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HOME > Biographical > 100 New Yorkers of the 1970s > WESTSIDER MICHAEL MORIARTY
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Star of Holocaust returns to Broadway in G.R. Point


When Michael Moriarty rose to national stardom last year with his chilling portrayal of SS Officer Dorf in the NBC miniseries Holocaust, his performance was witnessed by some 120 million Americans. His current vehicle, G.R. Point at the Playhouse Theatre on West 48th Street plays to a maximum audience of 500. Yet, in the lead role of Micah Bradstreet, a wet-behind-the-ears soldier from rural Maine, Moriarty delivers what Clive Barnes of the New York Post has said is "the best performance, so far, of his career."

G.R. Point is a play about the Vietnam War and its effects on those who are forced to partake in it. Set on a strikingly designed stage built to resemble a devastated hillside, the play demonstrates how each of the eight characters manages to cope with his predicament in his own way. Its message is summed up in the final words of the drama, spoken to Micah as he departs for the U.S.: he is told to "count the living, not the dead."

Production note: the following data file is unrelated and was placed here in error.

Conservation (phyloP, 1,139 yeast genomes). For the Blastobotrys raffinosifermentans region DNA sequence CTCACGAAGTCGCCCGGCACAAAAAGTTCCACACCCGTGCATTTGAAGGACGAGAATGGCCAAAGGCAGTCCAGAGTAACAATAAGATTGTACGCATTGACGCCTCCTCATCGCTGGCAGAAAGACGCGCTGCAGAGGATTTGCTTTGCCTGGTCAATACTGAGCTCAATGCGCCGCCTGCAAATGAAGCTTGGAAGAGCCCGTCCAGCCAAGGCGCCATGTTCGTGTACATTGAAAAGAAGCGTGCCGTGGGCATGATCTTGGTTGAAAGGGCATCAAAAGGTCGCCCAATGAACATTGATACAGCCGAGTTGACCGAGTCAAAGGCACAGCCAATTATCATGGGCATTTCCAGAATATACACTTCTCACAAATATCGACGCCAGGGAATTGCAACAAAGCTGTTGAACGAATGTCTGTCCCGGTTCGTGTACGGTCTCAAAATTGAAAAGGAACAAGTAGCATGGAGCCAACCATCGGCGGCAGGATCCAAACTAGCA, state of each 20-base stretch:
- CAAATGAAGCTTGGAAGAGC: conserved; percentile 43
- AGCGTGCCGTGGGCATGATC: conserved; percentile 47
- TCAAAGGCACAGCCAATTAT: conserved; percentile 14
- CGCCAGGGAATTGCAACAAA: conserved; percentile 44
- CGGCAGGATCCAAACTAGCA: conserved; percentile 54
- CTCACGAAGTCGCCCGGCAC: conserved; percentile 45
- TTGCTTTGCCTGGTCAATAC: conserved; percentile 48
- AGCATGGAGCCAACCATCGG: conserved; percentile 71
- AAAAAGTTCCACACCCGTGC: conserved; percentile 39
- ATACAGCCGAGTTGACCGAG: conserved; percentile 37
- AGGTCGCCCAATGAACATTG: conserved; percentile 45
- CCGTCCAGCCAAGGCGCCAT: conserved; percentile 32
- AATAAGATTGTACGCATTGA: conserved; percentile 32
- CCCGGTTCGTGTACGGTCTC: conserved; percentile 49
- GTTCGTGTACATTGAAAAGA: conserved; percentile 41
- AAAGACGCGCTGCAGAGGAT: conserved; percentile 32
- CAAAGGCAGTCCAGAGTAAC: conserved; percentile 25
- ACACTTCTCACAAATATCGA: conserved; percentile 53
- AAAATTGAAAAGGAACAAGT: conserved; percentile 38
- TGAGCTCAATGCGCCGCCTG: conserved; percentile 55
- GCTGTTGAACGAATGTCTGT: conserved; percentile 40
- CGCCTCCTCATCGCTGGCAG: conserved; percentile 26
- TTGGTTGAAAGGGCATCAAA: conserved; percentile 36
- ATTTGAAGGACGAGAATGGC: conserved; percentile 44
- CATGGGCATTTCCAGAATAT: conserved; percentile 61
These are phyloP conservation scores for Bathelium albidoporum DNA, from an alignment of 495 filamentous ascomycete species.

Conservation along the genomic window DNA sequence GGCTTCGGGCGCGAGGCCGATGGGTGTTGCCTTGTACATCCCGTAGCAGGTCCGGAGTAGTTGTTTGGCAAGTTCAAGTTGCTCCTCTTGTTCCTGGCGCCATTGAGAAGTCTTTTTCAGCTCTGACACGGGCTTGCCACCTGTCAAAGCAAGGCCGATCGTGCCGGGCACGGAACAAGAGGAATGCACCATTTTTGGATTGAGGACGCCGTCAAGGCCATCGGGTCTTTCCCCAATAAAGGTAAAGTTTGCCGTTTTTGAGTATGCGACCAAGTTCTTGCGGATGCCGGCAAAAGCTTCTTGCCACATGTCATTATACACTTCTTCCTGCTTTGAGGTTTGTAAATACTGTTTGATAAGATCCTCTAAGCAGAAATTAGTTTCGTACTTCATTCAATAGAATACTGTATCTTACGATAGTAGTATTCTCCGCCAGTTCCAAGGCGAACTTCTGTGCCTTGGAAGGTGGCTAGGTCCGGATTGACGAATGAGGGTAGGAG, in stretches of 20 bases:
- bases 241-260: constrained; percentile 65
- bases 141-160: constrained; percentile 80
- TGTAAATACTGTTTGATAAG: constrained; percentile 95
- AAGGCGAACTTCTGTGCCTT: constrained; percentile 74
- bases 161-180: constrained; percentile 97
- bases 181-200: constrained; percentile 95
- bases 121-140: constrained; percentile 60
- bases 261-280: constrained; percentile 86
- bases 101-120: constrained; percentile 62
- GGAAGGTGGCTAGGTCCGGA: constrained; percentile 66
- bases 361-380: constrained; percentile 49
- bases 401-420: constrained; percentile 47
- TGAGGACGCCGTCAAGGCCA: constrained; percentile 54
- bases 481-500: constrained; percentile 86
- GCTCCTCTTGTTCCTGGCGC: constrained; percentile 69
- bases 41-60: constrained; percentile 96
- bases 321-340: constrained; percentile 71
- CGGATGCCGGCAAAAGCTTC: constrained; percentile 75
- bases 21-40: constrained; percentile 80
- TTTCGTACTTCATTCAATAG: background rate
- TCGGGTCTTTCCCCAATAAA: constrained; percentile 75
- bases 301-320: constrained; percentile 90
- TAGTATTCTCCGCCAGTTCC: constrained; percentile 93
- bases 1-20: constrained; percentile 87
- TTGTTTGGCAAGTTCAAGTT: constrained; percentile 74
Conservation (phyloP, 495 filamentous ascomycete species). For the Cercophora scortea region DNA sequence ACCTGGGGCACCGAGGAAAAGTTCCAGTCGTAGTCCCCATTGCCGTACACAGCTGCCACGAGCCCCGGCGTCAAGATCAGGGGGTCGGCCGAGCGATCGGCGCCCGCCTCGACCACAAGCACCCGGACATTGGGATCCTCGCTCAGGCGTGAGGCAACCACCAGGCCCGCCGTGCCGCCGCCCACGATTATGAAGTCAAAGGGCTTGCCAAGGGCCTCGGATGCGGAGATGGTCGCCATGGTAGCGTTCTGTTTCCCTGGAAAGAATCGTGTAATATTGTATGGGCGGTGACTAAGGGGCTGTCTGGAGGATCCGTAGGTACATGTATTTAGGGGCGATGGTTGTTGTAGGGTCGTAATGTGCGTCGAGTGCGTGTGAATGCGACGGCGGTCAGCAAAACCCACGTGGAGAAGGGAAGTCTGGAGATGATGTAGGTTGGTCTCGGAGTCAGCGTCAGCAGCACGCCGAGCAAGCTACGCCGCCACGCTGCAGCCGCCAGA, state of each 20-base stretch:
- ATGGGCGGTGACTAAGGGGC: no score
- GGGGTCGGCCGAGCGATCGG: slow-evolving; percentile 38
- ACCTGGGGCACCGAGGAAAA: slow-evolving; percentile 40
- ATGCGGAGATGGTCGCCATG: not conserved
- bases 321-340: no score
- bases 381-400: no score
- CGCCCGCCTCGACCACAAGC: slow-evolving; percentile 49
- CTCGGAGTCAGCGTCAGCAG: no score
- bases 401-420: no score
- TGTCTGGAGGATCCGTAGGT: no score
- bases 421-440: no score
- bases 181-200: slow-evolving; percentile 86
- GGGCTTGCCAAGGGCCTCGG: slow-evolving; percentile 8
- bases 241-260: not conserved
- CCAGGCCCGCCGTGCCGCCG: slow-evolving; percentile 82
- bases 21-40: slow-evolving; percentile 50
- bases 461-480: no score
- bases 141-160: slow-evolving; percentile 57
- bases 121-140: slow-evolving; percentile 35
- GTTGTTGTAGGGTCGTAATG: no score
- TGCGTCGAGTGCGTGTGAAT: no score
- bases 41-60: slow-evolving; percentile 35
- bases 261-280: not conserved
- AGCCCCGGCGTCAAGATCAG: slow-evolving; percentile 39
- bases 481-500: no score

"One of the main reasons I wanted to do this play is that it affirms life," says Moriarty, in a dressing room interview just before a performance. "It doesn't take any specific political stance, but it doesn't avoid any of the horrors of war. Its only stance is: in the end, what overcomes the situation is love. And love sometimes shows itself in the strangest, most bizarre ways."

He is tall and solidly built, looking somewhat younger than his 38 years, and though his demeanor has an edge of shyness to it, Moriarty's penetrating eyes reveal that much is going on beneath the surface. Asked about his personal views on Vietnam, the actor replies, "I'm not an intellectual, so I have no specific feelings about it." But his conversation soon reveals him to be a deep thinker and a wit besides, whose remarks are tempered as much by humility as by professional instinct.

"Whatever I could say about the war has been better stated by David Berry, the playwright. I'm able to show my emotional response to the war through Micah Bradstreet. … I'm not trying to influence anyone in any way in particular. I do think the play tells the truth about Vietnam. So the more information people have, the better decisions they can make."

Moriarty's decision to become a dramatic actor can be traced to his undergraduate days at Dartmouth College, when he was overwhelmed by Paul Scofield's performance in Love's Labor Lost. Following graduation, he won a Fulbright Scholarship to attend the London Academy of Music an............
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